Utility rates that are approved by the PUC are defined by statute as just and reasonable charges. Public Utilities Code section 451.

California has experienced a state-wide drought over the past decade. The PUC and local water districts, including cities with municipally owned water systems, have responded with various measures to reduce water usage, and these measures have been successful in reducing water consumption substantially in many communities. The PUC has an ability to encourage water reduction by a means that is not available to municipal water systems.

The PUC can allow water utilities that it regulates to impose a metered water usage charge so that large water consumers pay more for water after exceeding specified volumetric levels.

The court will now turn to a discussion of the evidence relating to the spectrum of benefits that the City believes supports its acquisition of the Claremont Water Assets by eminent domain.

A. WATER PRICES PAID BY CLAREMONT SUBSCRIBERS:

Escalating Water Rates.

Water rates in the Claremont service area have, in fact, escalated in the past 10 years. What are the reasons? There is no evidence that Golden State did, or did not do, something that caused the price escalation. The price escalations were caused, so far as the evidence reveals, by extrinsic factors.

Golden State purchases nearly 40% of the water it supplies in the Claremont service area from the Metropolitan Water District (MWD). MWD’s charges for water have doubled in the last ten years. (See, Exh. 1284-0006, from $453 per acre foot in 2006 to $942 in 2016.) Water that Golden State obtains from local wells is considerably less expensive than MWD water, and Golden State obtains 60% of its water from local wells. Golden State has maximized the water it can obtain from well sources, given the adjudicated rights that apply (see Exh. 626) and the operating safe yield needed to protect future availability. Ben Lewis, General Manager for the Foothill Region, testified:

Q. Does Golden State have any practice with regard to the amount of groundwater versus imported water that’s used in Claremont?

A. Yes. We have a general practice in terms of how we operate the system.

Q. And what is that, sir?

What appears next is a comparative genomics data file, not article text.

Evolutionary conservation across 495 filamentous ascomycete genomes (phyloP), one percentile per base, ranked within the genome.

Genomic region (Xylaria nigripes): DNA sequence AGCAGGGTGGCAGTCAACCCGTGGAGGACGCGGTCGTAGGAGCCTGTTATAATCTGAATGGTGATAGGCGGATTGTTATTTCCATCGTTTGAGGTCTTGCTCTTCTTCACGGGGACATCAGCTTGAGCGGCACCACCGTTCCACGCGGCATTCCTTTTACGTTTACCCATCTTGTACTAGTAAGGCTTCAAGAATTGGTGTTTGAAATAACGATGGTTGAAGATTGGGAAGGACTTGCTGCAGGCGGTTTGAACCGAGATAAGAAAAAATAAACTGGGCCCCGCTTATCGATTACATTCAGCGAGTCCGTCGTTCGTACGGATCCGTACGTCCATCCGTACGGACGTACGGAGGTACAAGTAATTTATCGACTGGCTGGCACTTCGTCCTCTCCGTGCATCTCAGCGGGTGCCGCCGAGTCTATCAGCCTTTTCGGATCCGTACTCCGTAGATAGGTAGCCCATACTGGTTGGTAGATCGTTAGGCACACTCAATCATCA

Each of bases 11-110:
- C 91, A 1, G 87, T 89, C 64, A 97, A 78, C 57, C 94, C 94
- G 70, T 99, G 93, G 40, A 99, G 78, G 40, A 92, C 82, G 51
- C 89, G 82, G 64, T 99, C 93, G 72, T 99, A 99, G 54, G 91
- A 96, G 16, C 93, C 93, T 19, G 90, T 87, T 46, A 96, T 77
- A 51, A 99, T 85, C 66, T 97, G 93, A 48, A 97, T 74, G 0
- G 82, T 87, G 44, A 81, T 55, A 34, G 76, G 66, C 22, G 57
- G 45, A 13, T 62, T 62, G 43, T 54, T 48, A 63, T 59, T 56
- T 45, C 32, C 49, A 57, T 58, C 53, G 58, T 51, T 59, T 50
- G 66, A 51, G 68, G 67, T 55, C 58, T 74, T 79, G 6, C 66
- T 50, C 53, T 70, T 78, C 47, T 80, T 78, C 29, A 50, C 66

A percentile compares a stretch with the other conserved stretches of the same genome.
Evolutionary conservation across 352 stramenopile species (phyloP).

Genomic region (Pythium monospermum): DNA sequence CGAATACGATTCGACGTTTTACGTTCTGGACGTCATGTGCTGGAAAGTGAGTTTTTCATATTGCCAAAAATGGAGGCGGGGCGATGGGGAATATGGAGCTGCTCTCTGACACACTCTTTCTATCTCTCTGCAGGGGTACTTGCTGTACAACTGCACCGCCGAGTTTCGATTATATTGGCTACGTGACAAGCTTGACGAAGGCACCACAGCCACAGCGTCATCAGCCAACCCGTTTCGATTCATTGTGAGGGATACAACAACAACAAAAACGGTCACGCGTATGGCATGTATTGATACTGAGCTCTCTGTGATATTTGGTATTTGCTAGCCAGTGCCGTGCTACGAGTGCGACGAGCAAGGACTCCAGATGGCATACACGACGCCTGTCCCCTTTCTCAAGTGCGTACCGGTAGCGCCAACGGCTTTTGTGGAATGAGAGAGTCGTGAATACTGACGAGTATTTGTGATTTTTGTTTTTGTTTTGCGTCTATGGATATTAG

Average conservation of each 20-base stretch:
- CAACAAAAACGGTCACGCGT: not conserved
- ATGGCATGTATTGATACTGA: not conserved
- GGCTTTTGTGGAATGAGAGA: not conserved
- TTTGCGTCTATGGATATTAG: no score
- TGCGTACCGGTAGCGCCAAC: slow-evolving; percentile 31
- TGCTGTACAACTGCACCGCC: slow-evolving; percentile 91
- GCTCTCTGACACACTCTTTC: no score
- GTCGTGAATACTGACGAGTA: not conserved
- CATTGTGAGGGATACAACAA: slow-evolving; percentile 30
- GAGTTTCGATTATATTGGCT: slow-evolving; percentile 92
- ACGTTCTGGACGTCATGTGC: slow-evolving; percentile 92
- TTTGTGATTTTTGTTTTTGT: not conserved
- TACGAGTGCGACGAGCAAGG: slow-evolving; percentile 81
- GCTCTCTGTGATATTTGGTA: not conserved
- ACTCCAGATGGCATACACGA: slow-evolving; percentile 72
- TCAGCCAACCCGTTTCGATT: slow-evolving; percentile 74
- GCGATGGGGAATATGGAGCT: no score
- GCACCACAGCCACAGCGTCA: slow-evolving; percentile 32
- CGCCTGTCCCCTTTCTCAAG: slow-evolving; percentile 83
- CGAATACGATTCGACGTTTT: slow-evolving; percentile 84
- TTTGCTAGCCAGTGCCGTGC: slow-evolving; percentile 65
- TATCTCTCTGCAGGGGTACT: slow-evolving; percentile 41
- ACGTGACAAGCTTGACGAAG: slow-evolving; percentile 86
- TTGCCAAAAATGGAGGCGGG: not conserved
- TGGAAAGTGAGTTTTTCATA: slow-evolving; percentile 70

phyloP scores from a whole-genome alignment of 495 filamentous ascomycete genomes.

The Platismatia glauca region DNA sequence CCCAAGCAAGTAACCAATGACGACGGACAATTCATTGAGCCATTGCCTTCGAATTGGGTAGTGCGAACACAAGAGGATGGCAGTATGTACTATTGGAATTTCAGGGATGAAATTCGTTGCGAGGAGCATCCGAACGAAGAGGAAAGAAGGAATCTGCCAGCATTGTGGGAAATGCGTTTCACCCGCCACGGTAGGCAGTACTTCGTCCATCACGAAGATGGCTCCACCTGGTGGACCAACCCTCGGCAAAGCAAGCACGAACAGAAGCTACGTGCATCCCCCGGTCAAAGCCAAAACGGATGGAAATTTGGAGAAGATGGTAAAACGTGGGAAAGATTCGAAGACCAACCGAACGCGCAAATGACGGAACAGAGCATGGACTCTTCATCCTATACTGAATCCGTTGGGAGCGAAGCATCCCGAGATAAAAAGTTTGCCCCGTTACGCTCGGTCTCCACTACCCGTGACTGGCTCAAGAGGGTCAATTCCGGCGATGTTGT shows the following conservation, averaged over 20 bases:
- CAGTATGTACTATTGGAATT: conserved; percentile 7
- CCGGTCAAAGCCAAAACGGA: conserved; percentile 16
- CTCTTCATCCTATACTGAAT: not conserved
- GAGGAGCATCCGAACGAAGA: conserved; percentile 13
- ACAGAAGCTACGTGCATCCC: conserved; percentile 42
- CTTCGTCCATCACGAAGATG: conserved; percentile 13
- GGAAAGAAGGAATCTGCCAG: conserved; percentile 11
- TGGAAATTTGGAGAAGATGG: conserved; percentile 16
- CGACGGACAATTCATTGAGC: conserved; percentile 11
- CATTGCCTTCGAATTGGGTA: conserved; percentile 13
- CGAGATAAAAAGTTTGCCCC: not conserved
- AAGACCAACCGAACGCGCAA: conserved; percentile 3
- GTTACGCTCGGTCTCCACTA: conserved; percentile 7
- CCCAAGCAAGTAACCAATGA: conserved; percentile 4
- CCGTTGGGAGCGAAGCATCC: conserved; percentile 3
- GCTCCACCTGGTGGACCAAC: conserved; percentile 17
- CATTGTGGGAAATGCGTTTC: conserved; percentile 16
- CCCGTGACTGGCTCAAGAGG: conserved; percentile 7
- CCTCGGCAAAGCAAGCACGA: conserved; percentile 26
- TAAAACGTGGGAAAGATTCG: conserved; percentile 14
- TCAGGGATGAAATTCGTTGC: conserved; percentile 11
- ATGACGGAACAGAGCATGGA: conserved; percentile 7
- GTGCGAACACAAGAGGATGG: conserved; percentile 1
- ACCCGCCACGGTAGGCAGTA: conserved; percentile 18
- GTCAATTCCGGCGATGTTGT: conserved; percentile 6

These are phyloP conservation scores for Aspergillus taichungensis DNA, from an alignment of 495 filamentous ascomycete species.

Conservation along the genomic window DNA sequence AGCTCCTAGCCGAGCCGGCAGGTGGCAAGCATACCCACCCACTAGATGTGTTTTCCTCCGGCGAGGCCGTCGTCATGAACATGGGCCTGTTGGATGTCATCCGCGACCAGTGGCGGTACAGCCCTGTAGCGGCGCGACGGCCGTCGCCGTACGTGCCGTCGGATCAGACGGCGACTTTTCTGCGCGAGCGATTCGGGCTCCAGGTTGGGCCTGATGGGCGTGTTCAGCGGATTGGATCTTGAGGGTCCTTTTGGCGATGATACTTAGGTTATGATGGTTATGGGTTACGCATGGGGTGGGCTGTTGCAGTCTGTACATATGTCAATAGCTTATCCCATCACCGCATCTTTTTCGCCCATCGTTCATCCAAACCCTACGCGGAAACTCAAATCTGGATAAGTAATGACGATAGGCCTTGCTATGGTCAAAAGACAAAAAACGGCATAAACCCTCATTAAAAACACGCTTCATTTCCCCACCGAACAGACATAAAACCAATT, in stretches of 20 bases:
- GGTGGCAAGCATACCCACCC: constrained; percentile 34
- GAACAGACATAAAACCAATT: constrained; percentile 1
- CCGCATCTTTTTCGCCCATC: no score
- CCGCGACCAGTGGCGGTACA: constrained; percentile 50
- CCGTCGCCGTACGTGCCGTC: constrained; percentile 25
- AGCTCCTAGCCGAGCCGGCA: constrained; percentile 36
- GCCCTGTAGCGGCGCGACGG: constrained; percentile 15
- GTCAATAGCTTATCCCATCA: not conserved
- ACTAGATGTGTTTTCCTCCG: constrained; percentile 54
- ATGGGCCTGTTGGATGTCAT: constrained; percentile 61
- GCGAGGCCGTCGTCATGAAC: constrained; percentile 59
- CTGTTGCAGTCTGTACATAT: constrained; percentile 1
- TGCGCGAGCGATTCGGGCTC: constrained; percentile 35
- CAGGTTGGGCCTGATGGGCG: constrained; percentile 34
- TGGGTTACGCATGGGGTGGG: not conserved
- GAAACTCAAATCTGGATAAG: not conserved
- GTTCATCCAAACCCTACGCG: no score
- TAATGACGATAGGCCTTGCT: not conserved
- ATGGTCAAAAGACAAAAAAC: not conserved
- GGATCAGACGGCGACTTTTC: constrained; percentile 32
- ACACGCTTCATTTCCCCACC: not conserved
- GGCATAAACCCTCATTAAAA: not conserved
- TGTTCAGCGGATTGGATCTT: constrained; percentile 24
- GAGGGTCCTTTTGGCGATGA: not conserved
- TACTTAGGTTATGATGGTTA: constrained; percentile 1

A. What we do is that we maximize the groundwater system first. So the system is designed such that it will employ any well that’s available and put that into the system first to meet the customer’s demand. [] Imported water supplements that supply.

(Lewis, 6/24/16, pp. 67-68.)

The City did not offer contrary evidence; the City Manager testified he does not know whether the City will use more well water if the City should acquire the Claremont Water Assets. (Ramos, 6/16/16.)

Another cause for price escalation may be surcharges that are authorized by the PUC to even out revenues in periods of falling water consumption. Such surcharges are known as rate adjustment mechanisms (RAM); the surcharge imposed on water rates is known as WRAM (water rate adjustment mechanism). The additional burden of WRAM surcharges on a typical water bill is minimal. A water bill for a Claremont subscriber for the billing period September 17-October 16, 2013, was entered into evidence as Exh. 515. (The court assumes the water bill is typical; no other water bill was introduced.) Exh. 515 showed the following charges:

Service Charge $16.15
Tier 1 — Water Usage — $15.58
CARW Prog Adm Surcharge $0.41
2011 WRAMMCBA Surcharge $1.49
2012 WRAMMCBA Surcharge $1.43
GRC Surcharges $0.40
CPUC Fee – 1.5% of $35.46 $0.53
City Tax – Claremont 5.5% of $35.46 $1.95
TOTAL CURRENT CHARGES $37.94

The City, should it operate a municipal water system, could eliminate the surcharges, but their elimination would not significantly reduce the average water rate. The surcharge, in any event, is not intended to be permanent. Its purpose, according to the City’s expert witness, Steven Weissman, is so revenue will be the same regardless of level of sales. (Weissman, 7/8/16 p.m., p. 84.)

The City mischaracterizes the WRAM surcharge as a penalty which is imposed because the particular customer has reduced water usage. WRAM more accurately is described as a temporary fee that is assessed against all customers when falling water usage reduces the system revenues below that deemed appropriate by the PUC. The surcharges would not likely cause escalating prices because the WRAM is relatively small and would be more than offset, for most customers, by falling water consumption and, thus, lower total charges for water usage.

Another cause for price escalation may be tiered rates that are authorized by the PUC to discourage high consumption of water during drought periods. Tiered rates increase the unit price of water for consumption amounts that exceed specified levels. Golden State, with PUC authorization, has imposed three tiered pricing in the Claremont water system, and the tiered rates, and other conservation measures, appear to have reduced water consumption substantially. Should the City acquire the water system, tiered rates would end because cities are not allowed to impose differential rates for utility services. However, the significant point is that the City at trial did not criticize tiered rates nor argue that it wanted to acquire the Claremont Water Assets to end tiered rates.

There is no evidence that Golden State has been enriched through escalating prices. Golden State’s authorized rate of return from the Claremont water system has remained in the 8-9% range over the past decade. Golden State’s profit comes from earning an allowed rate of return on invested capital, and operating efficiencies, rather than directly from price increases.

Golden State has rebutted any presumption of a more necessary use because the City’s acquisition will cause an end of escalating water price increases. And, as noted elsewhere, the City’s acquisition through eminent domain will necessarily increase subscriber water rates from today’s level in order to service and pay down the bond indebtedness that the City will incur to purchase the Claremont Water Assets.